It is that human quality that makes this book work so very well. The sisters are realistically portrayed and their relationships develop and change right in front of the reader in a way that makes sense. The unknown aunt turns out to be a very special person, kind and caring and someone who is a leader in the Cape Cod community. It’s a treat to see such a great female adult portrayed in a children’s book. One who is strong, enjoys children and gives them plenty of space to learn and grow without being overly odd or incompetent in any way.

A great summer read for fans of The Penderwicks, I’m hoping for another book featuring these girls. Appropriate for ages 8-12.

Reviewed from copy received from HarperCollins.

Ask Me by Bernard Waber

Ask Me by Bernard Waber, illustrated by Suzy Lee (InfoSoup)

A little girl and her father take a walk through their neighborhood. Along the way, the girl asks her father to ask her questions like “Ask me what I like?” and he does, question after question. She finds a lot of nature along the walk to enjoy, from frogs to geese in the air and in the water, bugs, beetles, and flowers. She asks him to ask if she likes ice cream cones and they both happily walk away with cones after she announces how much she loves them. The two talk about trips they have taken together, favorite colors like the red balloon, stories, birds, and much more. Once back home, it’s time to think about her upcoming birthday and then time for bed.

Waber adeptly creates a realistic relationship between father and daughter here on the page. The use of her questions is particularly clever as it gives the book a repeating structure that feels natural and unforced. Parents will also recognize the way children want to be asked questions and have them answered. It is very effective to have this sort of relationship where the girl is saying what she wants out of their conversation and the father is happily agreeing. The entire day spent together is blissful and lovely and is entirely about their relationship with one another. Gorgeously structured and written.

Lee’s art is done in pencil. It dances along with gentle colors until suddenly fall bursts on the page. The deep rich colors don’t seem like pencil until you see the drawing lines on the page. The illustrations celebrate the closeness of this father and his daughter, playing with perspectives and celebrating their day outside in nature together.

Gorgeous illustrations and writing combine into one special picture book that is a dazzling book to share aloud. Appropriate for ages 4-6.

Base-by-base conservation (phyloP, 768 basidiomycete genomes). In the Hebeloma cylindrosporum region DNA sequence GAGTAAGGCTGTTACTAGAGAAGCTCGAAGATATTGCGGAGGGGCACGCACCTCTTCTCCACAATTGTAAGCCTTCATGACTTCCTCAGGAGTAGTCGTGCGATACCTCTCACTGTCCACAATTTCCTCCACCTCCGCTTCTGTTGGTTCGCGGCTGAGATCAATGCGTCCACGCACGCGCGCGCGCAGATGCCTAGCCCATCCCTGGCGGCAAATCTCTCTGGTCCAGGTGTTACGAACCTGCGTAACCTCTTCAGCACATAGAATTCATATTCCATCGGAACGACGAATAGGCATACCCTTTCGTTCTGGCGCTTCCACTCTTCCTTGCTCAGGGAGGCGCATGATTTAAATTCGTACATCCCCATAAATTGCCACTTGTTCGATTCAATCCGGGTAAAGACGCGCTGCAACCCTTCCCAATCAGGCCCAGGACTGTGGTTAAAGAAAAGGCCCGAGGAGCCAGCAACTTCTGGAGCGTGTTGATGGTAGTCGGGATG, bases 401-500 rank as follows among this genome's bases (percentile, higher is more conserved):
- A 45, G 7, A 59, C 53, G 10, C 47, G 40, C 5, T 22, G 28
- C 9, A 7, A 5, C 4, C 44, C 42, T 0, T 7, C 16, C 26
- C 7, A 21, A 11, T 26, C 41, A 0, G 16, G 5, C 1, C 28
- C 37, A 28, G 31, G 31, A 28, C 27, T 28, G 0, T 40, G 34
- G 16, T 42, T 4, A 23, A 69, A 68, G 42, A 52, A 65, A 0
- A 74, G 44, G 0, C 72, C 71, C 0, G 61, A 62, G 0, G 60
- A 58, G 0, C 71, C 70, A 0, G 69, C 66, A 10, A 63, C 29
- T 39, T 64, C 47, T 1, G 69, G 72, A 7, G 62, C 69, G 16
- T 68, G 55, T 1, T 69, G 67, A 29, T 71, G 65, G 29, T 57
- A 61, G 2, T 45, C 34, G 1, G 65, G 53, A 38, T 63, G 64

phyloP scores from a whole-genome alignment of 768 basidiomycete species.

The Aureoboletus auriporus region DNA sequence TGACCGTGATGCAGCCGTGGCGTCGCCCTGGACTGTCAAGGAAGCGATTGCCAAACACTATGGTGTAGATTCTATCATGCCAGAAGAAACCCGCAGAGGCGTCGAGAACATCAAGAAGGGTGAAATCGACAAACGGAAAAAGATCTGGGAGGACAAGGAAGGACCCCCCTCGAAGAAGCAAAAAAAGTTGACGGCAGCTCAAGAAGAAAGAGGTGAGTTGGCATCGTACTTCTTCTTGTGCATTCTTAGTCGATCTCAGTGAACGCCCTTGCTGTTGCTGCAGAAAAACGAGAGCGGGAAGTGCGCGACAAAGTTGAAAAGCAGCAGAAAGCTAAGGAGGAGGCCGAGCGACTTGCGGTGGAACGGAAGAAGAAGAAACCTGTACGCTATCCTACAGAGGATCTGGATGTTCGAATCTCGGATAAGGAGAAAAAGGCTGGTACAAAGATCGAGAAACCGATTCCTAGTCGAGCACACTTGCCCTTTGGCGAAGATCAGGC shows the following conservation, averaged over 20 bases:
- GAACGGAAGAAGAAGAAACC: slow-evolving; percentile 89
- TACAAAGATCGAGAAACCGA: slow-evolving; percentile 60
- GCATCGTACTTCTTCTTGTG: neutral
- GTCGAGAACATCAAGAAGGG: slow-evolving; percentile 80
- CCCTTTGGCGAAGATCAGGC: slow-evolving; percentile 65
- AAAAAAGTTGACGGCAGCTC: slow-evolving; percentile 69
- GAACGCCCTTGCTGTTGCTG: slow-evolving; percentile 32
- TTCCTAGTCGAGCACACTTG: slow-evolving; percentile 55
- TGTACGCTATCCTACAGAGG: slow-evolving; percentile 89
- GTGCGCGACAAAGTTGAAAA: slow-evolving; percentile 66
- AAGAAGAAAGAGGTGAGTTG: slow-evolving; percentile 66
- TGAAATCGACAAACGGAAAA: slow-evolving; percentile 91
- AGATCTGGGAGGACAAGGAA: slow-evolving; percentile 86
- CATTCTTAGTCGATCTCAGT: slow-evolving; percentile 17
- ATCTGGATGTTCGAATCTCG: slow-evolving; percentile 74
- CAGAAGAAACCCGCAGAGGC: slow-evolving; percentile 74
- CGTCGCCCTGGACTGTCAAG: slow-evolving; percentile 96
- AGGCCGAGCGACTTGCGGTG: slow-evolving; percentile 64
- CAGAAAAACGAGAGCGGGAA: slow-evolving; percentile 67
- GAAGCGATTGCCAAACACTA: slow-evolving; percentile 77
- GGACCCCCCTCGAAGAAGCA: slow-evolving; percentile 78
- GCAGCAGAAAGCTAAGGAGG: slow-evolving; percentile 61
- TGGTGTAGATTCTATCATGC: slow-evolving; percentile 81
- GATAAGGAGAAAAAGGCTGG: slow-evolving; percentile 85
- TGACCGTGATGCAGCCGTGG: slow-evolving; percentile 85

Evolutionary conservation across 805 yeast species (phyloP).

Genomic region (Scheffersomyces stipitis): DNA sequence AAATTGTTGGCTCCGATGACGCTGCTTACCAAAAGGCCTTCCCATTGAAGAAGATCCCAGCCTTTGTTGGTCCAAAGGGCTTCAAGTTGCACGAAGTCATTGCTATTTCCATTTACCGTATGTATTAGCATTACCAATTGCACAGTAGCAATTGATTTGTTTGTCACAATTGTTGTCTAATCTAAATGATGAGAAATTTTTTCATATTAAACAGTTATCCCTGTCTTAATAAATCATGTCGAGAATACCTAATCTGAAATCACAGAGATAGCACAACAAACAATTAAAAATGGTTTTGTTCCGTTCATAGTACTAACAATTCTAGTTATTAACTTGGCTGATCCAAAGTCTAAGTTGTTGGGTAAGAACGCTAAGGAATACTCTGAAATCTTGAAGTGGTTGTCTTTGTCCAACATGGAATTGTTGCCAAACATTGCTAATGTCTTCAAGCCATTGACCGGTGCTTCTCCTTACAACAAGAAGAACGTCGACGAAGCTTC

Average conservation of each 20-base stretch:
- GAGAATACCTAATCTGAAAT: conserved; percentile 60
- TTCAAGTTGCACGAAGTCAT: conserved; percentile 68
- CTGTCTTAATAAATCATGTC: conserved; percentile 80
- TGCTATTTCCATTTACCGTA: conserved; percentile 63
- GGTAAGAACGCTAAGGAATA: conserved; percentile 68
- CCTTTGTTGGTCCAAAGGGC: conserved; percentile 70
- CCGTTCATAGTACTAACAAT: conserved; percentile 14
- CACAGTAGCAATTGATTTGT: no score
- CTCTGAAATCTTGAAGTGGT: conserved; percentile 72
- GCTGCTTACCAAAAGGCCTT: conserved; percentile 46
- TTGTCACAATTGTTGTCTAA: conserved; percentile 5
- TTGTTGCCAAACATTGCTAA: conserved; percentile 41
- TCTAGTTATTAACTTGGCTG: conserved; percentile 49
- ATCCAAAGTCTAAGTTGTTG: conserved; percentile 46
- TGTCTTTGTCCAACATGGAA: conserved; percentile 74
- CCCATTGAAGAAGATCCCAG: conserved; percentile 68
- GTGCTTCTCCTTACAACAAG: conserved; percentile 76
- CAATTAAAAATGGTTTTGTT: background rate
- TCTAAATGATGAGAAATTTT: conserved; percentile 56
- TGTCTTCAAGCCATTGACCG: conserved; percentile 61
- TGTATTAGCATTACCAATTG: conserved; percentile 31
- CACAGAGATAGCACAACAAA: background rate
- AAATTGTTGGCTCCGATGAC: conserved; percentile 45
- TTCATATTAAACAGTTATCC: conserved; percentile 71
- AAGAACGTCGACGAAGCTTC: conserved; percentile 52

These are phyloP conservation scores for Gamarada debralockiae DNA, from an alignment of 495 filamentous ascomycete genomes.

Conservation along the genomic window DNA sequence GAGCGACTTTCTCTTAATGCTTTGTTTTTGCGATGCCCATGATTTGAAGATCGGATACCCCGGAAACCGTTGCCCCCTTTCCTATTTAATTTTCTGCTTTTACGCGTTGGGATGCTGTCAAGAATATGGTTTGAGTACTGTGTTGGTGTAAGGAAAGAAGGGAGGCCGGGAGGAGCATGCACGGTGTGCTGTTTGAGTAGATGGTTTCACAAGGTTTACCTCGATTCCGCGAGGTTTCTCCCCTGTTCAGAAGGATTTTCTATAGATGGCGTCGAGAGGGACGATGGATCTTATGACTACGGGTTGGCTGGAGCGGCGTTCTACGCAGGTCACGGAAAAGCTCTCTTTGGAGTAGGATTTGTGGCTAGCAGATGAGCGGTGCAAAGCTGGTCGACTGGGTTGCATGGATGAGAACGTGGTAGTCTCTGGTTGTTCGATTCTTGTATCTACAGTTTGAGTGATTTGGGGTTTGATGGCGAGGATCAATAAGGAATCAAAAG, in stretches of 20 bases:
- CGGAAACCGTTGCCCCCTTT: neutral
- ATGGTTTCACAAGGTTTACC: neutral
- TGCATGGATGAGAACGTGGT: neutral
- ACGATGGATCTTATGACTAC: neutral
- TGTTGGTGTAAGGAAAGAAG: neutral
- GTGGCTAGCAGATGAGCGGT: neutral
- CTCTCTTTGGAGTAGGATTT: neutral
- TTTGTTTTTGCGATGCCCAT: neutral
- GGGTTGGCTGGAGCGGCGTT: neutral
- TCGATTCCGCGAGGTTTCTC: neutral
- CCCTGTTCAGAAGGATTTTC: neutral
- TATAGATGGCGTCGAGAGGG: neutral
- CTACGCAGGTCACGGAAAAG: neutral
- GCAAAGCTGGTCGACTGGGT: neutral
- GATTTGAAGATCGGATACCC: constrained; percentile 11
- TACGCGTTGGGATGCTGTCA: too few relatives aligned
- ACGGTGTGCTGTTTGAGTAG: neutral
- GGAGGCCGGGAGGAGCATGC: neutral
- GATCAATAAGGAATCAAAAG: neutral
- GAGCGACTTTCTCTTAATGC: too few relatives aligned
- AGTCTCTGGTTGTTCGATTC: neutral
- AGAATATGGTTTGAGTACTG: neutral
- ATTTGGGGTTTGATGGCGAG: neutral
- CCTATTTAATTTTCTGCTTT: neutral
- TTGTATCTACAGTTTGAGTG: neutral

Reviewed from library copy.

Binny in Secret by Hilary McKay

Binny in Secret by Hilary McKay (InfoSoup)

This second book in the series about Binny is another charmer. Binny has to start school in her new town now that summer is over. She doesn’t know anyone at all and the only child she has met she managed to knock into and spoil her mother’s birthday gifts while Binny was pursuing a butterfly. When a storm hits their small town, Binny and her family find that the roof of their house has caved in and they have to move to a rental house out in the country. At school, Binny is mercilessly bullied by the girl she knocked into and her friends. They call her “grockle” and make fun of the way she talks and acts. Binny finds herself taking solace in her family, helping her little brother James with his chickens. Then one of the chickens is taken by a “jagular” and Binny discovers a paw print that might lead her to figure out the puzzle of what animal took the hen. Tied together with Binny’s story is that of Clarry, a girl who lived in the house during World War I and who found herself drawn to the natural world in the same way that Binny does. It may just take the two of them together to solve the mysteries that Binny has discovered.

McKay has such a way of writing. It exudes warmth and humor. It’s rather like the cinnamon cake that appears in this book, something to be both savored and lingered over, but also one to be devoured with delight. If I could leave the house with a book like this tucked in my pocket to munch on each day, I’d be very happy indeed. The dual story lines of Binny and Clarry work particularly well. Clarry too is an intriguing character, a girl interested in an education in a time when that simply wasn’t done. Readers find out fairly soon in the book that Clarry lived to be 100 years old, but there are questions about how long others in her story lived which add to the mysteries of the book.